There seems to be some uncertainty as to whether Dez Bryant had legal representation when he was questioned by NCAA about his relationship with Deion Sanders, meetings with the Hall of Famer that ultimately led to the Oklahoma State receiver being suspended until September of 2010.
In particular, Bryant claims that he was ill-equipped to handle the three rounds of questioning he faced from NCAA officials. It was during those conversations with investigators that Bryant lied about a meeting with Sanders. It was also those lies that led to what some believe was a punishment that doesn’t fit the crime.
While Bryant may feel like he was unprepared, the NCAA is defending itself and its actions during the course of the Bryant probe.
According to ESPN.com, an NCAA spokesperson said that Bryant had an attorney present during all three of the meetings.
“There have been some reported misrepresentations of the NCAA interview process by Mr. Bryant and the media,” spokesperson Stacey Osburn wrote. “According to established NCAA procedures, student-athletes and coaches are reminded verbally and in the documentation of their obligation to be truthful. Student-athletes and any other involved individuals may also have representation present with them throughout the interview process.
“Mr. Bryant did have an attorney present during all three interviews with the NCAA. In fact, at one point during his first interview he was allowed to step outside with his attorney to converse and was then reminded again of his obligation to be truthful when he came back on the record.”
[Writer’s note: this is where I would normally throw in a line like “Who the hell was his attorney, Mike Florio?”, but that would be mean and uncalled for, so I’ll refrain.]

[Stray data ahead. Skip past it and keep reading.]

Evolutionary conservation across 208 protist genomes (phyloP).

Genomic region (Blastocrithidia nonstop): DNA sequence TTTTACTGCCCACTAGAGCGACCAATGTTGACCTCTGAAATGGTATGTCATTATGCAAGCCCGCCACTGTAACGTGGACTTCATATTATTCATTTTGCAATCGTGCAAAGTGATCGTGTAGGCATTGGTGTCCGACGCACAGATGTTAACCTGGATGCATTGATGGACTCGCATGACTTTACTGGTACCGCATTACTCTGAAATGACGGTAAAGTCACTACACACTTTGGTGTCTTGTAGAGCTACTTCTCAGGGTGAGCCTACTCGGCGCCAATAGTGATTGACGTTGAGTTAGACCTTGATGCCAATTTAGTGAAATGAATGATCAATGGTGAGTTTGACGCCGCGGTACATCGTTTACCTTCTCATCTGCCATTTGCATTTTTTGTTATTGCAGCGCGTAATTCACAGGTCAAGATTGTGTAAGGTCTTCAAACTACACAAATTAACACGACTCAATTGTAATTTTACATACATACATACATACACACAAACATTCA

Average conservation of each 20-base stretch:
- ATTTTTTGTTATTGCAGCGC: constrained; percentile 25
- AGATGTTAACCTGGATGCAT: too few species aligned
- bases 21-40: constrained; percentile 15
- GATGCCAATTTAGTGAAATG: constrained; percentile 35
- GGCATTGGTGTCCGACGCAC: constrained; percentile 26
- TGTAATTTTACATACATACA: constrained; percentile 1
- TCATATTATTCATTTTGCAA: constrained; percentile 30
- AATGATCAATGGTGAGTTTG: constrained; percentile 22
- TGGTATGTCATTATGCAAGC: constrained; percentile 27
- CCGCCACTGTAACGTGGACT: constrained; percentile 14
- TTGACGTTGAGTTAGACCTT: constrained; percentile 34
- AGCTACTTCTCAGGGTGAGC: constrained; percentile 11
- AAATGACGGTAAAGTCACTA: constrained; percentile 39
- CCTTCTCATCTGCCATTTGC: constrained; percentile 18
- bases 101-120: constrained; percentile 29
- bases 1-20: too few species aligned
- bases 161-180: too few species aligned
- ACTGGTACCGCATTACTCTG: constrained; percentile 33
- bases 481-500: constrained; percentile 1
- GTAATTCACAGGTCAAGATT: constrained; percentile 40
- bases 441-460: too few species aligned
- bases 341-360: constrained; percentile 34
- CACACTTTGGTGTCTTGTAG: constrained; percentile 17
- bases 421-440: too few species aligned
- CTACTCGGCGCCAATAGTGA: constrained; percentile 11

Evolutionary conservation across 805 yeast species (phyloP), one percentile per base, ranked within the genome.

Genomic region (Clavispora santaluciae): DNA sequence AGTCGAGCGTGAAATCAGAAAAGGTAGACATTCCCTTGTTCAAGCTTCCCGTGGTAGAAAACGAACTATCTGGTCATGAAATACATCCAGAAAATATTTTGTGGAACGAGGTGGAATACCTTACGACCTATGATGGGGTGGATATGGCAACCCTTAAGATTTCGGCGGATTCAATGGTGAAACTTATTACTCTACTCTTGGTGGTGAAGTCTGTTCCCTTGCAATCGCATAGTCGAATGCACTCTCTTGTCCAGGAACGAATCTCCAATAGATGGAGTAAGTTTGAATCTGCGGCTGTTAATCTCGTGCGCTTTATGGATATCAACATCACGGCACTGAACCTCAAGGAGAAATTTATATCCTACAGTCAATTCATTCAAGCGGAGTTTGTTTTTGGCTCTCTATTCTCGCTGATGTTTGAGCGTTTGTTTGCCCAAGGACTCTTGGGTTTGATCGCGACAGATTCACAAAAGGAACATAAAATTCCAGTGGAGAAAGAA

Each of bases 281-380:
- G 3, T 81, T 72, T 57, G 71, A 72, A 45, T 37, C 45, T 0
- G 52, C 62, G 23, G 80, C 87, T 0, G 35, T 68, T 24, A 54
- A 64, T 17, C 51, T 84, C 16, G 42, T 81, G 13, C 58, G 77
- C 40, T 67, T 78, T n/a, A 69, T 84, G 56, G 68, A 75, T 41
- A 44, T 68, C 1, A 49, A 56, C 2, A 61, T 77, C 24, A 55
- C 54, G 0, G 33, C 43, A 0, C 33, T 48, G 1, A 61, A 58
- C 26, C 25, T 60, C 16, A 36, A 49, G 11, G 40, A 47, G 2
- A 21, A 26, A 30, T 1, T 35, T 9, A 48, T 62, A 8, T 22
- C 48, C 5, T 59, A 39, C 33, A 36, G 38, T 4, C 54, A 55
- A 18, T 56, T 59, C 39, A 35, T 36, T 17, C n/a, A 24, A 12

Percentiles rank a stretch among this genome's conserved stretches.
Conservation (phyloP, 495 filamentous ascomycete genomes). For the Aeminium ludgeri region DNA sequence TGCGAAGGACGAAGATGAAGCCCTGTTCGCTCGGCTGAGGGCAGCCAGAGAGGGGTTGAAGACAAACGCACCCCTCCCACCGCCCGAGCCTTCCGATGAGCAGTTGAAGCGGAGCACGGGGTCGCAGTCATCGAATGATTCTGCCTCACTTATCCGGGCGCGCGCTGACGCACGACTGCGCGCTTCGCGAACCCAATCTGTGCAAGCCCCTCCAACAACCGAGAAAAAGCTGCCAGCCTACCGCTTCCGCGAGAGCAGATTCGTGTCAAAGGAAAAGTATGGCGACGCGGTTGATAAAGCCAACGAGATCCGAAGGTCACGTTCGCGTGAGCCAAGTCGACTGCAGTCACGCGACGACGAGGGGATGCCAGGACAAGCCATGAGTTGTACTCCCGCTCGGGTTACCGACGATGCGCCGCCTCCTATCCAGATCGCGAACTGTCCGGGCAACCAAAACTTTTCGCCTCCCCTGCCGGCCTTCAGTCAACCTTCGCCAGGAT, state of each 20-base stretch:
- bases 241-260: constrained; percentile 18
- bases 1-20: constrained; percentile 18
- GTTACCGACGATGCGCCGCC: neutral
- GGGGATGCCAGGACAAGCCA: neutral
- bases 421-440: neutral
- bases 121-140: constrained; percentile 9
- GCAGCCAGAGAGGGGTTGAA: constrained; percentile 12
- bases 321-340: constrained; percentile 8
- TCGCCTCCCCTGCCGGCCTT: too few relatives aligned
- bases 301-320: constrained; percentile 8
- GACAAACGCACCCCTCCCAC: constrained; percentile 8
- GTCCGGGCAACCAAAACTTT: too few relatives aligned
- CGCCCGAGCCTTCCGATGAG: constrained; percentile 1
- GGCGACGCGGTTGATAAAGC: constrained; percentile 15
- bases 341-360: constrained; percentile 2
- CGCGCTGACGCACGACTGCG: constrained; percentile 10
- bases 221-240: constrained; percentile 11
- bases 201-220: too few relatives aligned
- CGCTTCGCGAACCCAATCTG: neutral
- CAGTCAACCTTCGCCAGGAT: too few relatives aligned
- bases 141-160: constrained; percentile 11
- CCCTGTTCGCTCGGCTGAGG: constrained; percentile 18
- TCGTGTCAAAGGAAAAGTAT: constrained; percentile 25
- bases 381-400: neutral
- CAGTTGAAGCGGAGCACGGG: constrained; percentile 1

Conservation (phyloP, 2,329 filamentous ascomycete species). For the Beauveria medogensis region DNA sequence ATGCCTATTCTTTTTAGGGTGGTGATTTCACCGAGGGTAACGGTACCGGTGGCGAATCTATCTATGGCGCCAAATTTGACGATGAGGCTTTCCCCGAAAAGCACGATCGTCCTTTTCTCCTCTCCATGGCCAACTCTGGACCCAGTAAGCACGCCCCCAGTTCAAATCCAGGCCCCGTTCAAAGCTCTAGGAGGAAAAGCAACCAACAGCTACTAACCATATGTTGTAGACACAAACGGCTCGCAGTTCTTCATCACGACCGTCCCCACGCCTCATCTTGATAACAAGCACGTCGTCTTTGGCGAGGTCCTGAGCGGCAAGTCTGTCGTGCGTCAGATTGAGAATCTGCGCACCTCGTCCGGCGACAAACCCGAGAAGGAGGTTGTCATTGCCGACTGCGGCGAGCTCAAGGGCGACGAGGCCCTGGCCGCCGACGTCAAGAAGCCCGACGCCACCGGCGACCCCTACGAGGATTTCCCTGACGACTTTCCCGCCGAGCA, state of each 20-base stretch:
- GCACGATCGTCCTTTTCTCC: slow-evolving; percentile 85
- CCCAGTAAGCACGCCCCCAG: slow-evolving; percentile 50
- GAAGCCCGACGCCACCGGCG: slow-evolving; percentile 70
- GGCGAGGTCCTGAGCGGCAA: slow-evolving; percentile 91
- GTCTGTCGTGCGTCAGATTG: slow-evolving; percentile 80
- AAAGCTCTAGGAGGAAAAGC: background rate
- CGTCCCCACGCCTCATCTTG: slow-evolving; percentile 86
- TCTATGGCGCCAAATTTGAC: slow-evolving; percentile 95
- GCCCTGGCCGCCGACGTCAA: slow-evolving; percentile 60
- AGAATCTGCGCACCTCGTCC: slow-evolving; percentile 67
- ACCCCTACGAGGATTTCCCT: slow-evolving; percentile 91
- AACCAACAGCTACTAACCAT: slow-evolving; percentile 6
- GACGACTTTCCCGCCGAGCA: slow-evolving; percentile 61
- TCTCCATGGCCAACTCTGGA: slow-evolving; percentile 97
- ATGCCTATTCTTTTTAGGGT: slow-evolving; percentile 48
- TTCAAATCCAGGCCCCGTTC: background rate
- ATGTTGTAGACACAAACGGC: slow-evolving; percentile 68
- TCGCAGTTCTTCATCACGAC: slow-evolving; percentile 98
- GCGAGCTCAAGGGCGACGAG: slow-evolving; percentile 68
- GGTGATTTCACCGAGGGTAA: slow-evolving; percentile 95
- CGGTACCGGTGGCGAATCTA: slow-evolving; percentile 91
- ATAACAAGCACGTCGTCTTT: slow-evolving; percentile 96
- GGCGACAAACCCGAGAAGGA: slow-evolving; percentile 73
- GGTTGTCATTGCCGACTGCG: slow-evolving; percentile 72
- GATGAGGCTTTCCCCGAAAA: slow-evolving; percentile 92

Osburn also wrote that Bryant wasn’t singled out because he’s a high-profile player, saying “[n]ot only does this mean that gifted athletes are not granted exceptions based on their ability, but they are also not punished any harder than other student-athletes to ‘set an example.”
That’s all well and good, but it doesn’t change the fact that the punishment was excessively heavy-handed and, to be honest, asinine.
Yes, Bryant was in the wrong. He shouldn’t have lied. There’s no gray area there.
However, you mean to tell me what Bryant did — which will ultimately result in a ten-game suspension counting a bowl — is worse than LeGarrette Blount punching an opposing player, then going bats–t crazy on a teammate, one of his coaches, fans and security personnel?
A lie about an incident that wasn’t even a NCAA violation and ten games is a greater transgression than a psychotic episode on full public display and a suspension that will likely fall below ten games?
Really? That’s what we’re being conned into buying?
Something stinks to high hell here, and it’s not Bryant “freaking out” and lying. No, the only thing that reeks is the arbitrary and suspect nature of an organization supposedly charged with promoting fairness and the development of student-athletes.
What a crock.